Philly Jury Hits Vein Filter Co. With $34M Defect Award

Posted on Posted in IVC Blood Clot Filter

A Philadelphia jury returned a $33.7 million verdict on Monday after agreeing that Rex Medical LP had defectively designed a clot-catching vein filter that perforated a major blood vessel and became permanently lodged inside a woman’s body.

Jurors sided with claims from Georgia resident Tracy Reed-Brown that defects in Rex’s so-called Option filter, which was designed to be removable, had resulted in the device perforating her inferior vena cava and puncturing her pancreas, aorta and renal vein.

The verdict included $30.3 million in punitive damages on top of $3.4 million worth of compensation for medical expenses and pain and suffering.

The case is the first to go to trial as part of a mass tort program designed to consolidate nearly 800 pending lawsuits over the Option filters in Philadelphia.

Surgeons placed an Option filter in Reed-Brown’s inferior vena cava, a large vein that carries blood from the lower part of the body to the heart, in September 2010 to help prevent pulmonary embolisms from blood clots traveling into her lungs.

Six years after receiving the implant, however, Reed-Brown ended up back in the hospital as doctors discovered the device had perforated her IVC and damaged other organs in the area.

According to her attorneys, surgeons carried out a three-hour procedure in January 2017 to try and remove the device but were ultimately unsuccessful.

David Matthews, an attorney with Matthews & Associates representing Reed-Brown, told jurors during closing arguments on Friday that the device remained a clear and present danger to his client’s health as long as it remained in her body.

“If she leaves it in, the organs may fail,” he said. “She may be injured and it may kill her.”

The defense, meanwhile, attempted to pin blame for Reed-Brown’s complications on the surgeons who they said had failed to implant the device properly.

The company likewise argued Reed-Brown had never received any follow-up care or monitoring after she received the implant.

Attorneys for Reed-Brown said that blaming implanting physicians was a common theme for Rex as it pointed to evidence that the company’s co-founder, James McGuckin, had derided a doctor participating in a clinical trial as a “pussy” after he expressed hesitance about the amount of force needed to pull out of the devices from a patient.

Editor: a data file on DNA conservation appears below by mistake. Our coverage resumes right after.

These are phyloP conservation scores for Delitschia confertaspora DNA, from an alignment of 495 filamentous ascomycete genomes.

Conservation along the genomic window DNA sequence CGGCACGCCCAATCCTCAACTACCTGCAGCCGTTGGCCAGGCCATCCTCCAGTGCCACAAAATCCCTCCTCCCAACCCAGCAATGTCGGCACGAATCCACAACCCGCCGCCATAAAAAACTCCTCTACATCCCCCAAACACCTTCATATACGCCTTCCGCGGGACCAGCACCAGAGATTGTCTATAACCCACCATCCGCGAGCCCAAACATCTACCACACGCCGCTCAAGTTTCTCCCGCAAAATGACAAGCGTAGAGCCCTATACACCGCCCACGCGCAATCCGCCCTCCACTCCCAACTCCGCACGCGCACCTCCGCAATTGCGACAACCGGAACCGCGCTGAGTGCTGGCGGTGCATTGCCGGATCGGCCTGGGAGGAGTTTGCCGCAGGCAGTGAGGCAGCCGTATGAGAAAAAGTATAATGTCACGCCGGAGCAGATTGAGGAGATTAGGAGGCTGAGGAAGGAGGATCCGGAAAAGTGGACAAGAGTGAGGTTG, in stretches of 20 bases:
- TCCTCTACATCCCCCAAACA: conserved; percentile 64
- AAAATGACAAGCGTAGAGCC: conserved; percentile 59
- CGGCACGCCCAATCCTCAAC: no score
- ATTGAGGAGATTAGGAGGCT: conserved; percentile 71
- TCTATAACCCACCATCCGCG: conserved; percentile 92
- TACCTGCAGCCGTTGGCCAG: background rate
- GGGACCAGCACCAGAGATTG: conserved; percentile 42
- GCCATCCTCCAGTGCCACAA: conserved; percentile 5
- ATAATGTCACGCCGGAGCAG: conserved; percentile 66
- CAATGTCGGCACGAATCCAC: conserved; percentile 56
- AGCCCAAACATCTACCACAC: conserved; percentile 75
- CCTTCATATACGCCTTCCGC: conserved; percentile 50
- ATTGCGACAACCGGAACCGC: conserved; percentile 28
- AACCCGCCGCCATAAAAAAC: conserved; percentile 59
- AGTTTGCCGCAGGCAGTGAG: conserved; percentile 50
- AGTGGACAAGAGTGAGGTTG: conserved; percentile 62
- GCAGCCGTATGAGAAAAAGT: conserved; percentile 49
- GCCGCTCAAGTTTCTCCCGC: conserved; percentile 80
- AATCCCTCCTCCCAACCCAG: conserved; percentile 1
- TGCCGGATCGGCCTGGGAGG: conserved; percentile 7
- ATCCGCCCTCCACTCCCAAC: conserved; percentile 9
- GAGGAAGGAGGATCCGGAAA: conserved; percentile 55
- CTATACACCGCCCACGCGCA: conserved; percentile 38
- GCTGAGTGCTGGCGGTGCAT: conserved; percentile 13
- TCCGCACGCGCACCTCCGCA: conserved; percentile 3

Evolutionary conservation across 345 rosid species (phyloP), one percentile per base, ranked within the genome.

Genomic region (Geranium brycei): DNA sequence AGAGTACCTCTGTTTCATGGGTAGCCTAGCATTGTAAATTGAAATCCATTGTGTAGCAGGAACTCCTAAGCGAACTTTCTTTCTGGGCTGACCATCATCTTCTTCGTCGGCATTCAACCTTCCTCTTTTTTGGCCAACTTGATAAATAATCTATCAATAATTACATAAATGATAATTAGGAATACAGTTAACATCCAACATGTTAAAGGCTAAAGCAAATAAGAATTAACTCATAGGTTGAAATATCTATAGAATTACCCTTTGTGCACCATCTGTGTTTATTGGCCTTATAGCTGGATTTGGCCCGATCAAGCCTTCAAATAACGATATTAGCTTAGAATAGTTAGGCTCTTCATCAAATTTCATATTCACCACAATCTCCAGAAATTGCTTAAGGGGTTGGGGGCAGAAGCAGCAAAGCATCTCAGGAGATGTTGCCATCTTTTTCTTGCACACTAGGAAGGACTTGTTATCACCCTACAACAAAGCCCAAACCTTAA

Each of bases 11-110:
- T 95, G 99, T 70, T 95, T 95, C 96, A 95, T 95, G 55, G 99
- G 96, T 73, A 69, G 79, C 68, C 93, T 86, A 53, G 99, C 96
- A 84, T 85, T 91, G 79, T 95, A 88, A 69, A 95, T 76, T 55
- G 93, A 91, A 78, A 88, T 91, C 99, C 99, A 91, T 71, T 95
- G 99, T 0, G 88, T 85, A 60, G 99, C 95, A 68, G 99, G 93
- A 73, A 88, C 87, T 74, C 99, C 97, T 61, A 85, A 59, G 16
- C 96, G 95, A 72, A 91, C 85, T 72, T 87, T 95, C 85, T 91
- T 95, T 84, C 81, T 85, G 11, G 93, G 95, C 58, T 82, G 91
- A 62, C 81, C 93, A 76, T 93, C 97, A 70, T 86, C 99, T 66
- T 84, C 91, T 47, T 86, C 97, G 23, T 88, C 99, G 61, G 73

Tim Goss, an attorney with Freese & Goss PLLC representing Reed-Brown, tagged McGuckin as the embodiment of Rex’s culture during arguments over punitive damages on Monday afternoon.

He also pointed to evidence that Rex had worked to convince doctors participating in clinical trials to withdraw initial opinions that complications their patients experienced after receiving the devices were not a result of defects.

After helping to change the results of the clinical trial, Rex was able to win the Food and Drug Administration’s blessing to begin selling the product in June 2009.

The company later sold the product line to Argon Medical Devices Inc. in January 2016 for $160 million.

“This never should’ve happened, the company cheated its way through a broken process to get $160 million they didn’t deserve,” Goss told the jury on Monday.

Walter “Pete” Swayze, an attorney with Lewis Brisbois Bisgaard & Smith LLP representing Rex, urged the jury to draw a clear distinction between the company and it’s co-founder.

“Rex is not Dr. McGuckin,” he said. “These are hardworking people, just like all of us, and to suggest that the most extreme remedy available under civil law should be exercised with a heavy hand is not something that Rex wants to stand here and agree with.”

He added that, as of the end of last year, the company’s net worth was actually nearly $7 million in the red.

Deliberations had started on Friday following about two-and-a-half weeks of testimony, but the panel was forced to start the process over again on Monday after a juror was dismissed by Judge Michael Erdos following revelations that he’d posted comments about the case on Facebook over the weekend.

“I find his inability to follow a really simple and important instruction concerning,” the judge said on Monday, according to a transcript.

After returning a verdict on compensatory damages on Monday afternoon, the jury briefly heard additional evidence and argument before being sent to deliberate on the amount of punitive damages to award.

The verdict is the fourth win for plaintiffs nationally in seven trials related to IVC filters sold by three different medical device companies.

Juries in cases against Cook Medical Inc. returned verdicts of $1.4 million and $3 million, respectively, in trials in Houston and as part of a federal multidistrict litigation program in Indianapolis.

A third case against Cook in Indianapolis resulted in a defense verdict.

Three cases tried against Bard as part of a federal multidistrict litigation program in Arizona beginning in April 2018 resulted in an initial $3.6 million award against the company before juries returned defense verdicts in two subsequent trials.

 

By Matt Flair with Law 360